X-Men comics for February 17 2016
Extraordinary X-Men #7, by Jeff Lemire, Victor Ibanez and Jay David Ramos. Jean and Storm enter Nightcrawler’s mind, specifically the memory of Xavier finding him. And in Weirdworld, the X-Men talk to Sunfire, who was bringing a bunch of mutants to America when they wound up in Weirdworld. Illyana tries to attack him, calling him a traitor over what he and Cyclops did. Naturally, What Cyclops Did is not explained, because telling us What Cyclops did would allow us to determine for ourselves if he was right or wrong, and some people might take his side. So, they continue the totally fucking obnoxious mystery. Fuck off, Marvel. Tell us what he did. Anyway, any argument is interrupted by ghosts. Back in the mindscape, we get a pirate ship, and then a giant ’70s Cyclops. In Weirdworld, Illyana confronts the sorcerer sending the ghosts, and he tries to kill her, but she stabs him. He says she’s going to do something bad. In the mindscape, Jean and Storm crawl into Cyclops’ visor, and end up in Germany again, but more recent. Some mutant kids are about to be killed, and Nightcrawler saves them. And we find out what broke him. It’s . . . unpleasant. This issue . . . ugh. This is not a good issue. Storm doesn’t sound at all like herself. The What Cyclops Did mystery remains stupid and irritating. It’s not intriguing, it’s bullshit. At least they didn’t drag out any longer what’s up with Nightcrawler – it only took 7 issues to reveal it. Great work, guys! The most interesting part of the issue is the stuff with Illyana, and the hints of the future with her. At least the art looked pretty nice. But hell, this series just won’t stay good.
That’s the only X-title, but there are other comics worth talking about.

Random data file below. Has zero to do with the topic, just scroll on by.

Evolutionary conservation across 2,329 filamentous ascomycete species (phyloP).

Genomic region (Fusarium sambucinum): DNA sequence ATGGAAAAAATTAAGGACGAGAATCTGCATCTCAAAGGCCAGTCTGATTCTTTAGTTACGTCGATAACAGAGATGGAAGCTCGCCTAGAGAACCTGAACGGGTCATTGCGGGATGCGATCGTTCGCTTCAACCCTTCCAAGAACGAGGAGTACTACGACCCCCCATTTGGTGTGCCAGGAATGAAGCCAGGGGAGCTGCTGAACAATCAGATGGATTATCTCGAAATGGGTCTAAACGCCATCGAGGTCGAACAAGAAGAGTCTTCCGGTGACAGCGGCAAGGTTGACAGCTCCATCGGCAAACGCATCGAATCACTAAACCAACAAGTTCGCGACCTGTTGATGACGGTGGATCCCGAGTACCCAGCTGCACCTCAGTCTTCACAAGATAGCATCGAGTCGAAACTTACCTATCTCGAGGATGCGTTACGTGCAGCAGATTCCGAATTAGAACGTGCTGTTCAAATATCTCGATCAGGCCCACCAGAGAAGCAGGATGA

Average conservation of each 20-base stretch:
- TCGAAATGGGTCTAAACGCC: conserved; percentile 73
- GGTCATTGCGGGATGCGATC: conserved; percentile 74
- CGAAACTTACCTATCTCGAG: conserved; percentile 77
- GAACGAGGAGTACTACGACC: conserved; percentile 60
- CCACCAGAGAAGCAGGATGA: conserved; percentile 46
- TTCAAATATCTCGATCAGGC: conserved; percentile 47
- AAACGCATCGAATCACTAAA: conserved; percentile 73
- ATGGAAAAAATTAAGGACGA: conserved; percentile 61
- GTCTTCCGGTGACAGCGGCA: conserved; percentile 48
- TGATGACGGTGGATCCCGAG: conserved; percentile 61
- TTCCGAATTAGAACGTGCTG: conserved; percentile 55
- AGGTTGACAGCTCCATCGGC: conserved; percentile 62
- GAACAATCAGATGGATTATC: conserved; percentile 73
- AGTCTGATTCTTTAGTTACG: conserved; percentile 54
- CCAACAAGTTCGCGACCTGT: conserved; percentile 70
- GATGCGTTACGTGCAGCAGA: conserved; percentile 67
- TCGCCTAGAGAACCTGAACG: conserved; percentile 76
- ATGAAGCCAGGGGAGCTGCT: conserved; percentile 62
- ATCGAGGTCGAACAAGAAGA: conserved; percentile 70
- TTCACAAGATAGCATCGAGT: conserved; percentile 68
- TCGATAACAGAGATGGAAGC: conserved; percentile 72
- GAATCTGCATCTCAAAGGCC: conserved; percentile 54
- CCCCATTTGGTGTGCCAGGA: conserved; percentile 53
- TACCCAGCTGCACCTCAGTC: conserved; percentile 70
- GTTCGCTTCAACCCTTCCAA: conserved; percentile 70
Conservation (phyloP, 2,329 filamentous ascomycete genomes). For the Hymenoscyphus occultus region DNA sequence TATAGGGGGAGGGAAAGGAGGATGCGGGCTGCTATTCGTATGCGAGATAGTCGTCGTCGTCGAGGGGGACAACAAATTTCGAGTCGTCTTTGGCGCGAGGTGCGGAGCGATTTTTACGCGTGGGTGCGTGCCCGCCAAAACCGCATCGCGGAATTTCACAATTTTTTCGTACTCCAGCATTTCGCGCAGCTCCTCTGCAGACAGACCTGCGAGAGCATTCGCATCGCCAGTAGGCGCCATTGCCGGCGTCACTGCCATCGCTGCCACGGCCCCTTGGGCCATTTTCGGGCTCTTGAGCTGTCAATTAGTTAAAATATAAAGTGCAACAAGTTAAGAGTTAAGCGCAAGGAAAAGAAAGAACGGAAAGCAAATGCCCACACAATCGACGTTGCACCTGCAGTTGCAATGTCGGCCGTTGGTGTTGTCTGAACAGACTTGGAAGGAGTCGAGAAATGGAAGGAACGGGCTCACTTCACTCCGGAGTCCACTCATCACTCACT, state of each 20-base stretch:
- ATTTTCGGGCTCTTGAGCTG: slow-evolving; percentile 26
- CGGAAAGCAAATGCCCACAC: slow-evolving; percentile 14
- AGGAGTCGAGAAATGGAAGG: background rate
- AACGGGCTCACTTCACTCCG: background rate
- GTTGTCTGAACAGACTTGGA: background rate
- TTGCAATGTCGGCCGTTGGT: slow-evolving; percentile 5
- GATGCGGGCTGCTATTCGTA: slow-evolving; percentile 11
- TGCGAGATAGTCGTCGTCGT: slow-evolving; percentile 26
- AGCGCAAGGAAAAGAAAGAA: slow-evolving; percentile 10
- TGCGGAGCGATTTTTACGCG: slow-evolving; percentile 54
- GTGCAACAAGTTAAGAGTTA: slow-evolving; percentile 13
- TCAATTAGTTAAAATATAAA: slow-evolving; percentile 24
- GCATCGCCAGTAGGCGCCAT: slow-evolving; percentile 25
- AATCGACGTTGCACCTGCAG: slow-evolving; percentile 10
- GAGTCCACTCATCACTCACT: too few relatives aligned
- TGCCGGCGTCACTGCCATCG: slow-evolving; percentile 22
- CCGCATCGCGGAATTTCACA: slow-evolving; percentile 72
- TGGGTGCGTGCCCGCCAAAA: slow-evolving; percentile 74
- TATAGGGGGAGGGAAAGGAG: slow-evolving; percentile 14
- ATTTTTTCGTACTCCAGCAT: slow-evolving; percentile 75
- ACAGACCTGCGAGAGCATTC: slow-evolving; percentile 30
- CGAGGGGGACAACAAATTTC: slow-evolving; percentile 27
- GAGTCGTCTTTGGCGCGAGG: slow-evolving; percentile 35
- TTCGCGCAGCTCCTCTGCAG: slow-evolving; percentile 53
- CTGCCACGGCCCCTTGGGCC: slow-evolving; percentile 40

Power Man & Iron Fist #1, by David Walker, Sanford Greene and Lee Loughridge. It starts with Luke on the phone to Jessica, saying he and Danny aren’t back together, they’re just taking care of a thing. That thing is picking up their old office manager, Jennie Royce, after she’s released from prison for murder. She’s had a rough time of it: She got beat up in prison for having worked for Heroes For Hire, and for having dated Crime-Buster, who evidently owed people money. So, yeah, not a fun time she had in prison. (As an aside, at the restaurant they eat at, among various photos of superheroes, there’s a photo of Jo Duffy. Aw. She made Power Man & Iron Fist a success back in the day, with a classic run on that title.) Anyway, they want to help her, and agree to retrieve a necklace that a bad guy took from a storage locker. When they find out who has it, Luke’s not happy. But Jessica has asked Luke to cut back on the swearing, so he says things like “fiddle-faddle,” which Fist finds hilarious. Turns out, the guy they need to talk to is Tombstone. Apparently, they know each other. Luke tries to get the necklace through very, very careful conversation, but Tombstone gets annoyed anyway, so it’s a fight. But, of course, there’s more going on than it seems. This is really good. A great kick-off to the series. Luke and Danny are both fun and play off each other really well, with Danny being all cheerful and friendly and joke-y, and Luke being more serious. Jessica’s cameo brings some fun stuff, as well. The story being set up is definitely interesting, and a classic Luke Cage foe returns in an interesting way. Walker’s writing is great. Greene’s art is good. It’s not a style I generally enjoy, but it’s good here. It does work. At the risk of saying something really racist, it’s got a hip-hop feel to it. It works well here. The colours are good, too. So, overall, the art doesn’t appeal to me, and it’s going to be very divisive, but I think it’s a good fit for the book. And the issue itself is definitely very good. I will be continuing to pick this up.